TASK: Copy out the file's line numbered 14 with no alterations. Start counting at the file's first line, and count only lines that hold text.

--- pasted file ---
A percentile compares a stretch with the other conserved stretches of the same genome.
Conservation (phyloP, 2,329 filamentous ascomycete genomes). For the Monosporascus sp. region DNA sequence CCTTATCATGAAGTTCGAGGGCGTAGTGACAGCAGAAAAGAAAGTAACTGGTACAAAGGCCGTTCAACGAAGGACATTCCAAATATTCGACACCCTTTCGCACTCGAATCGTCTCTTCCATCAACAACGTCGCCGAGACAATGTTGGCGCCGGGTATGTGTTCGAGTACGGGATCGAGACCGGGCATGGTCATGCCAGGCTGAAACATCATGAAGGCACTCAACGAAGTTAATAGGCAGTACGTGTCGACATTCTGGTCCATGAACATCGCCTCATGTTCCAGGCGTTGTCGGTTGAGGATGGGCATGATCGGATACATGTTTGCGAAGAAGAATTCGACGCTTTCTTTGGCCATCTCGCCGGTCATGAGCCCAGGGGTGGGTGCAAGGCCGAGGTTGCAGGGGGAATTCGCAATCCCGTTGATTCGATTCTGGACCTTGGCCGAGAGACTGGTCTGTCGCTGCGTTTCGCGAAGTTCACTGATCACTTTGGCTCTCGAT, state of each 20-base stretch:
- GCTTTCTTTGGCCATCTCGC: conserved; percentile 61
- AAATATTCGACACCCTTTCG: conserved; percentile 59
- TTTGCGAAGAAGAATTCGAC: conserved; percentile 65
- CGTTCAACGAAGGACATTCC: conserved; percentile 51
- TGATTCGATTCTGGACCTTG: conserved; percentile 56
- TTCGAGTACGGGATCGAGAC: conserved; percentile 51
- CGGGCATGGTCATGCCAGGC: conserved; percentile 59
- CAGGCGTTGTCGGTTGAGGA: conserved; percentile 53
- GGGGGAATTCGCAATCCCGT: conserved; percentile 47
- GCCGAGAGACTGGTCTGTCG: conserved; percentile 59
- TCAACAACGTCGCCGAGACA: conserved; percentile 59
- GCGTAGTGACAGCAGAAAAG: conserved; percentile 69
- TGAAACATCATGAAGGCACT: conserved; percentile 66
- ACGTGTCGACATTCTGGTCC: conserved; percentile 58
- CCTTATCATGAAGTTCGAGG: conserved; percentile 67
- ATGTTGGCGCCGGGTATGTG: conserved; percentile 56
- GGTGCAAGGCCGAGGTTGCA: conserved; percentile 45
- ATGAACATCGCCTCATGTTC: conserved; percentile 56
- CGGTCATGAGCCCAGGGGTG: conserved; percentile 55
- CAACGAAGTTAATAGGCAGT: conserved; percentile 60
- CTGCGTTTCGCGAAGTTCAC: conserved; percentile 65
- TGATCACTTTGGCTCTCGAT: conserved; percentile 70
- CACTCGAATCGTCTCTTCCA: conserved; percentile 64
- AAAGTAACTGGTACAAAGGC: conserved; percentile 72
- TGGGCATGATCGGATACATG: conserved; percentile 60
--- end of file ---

- GCGTAGTGACAGCAGAAAAG: conserved; percentile 69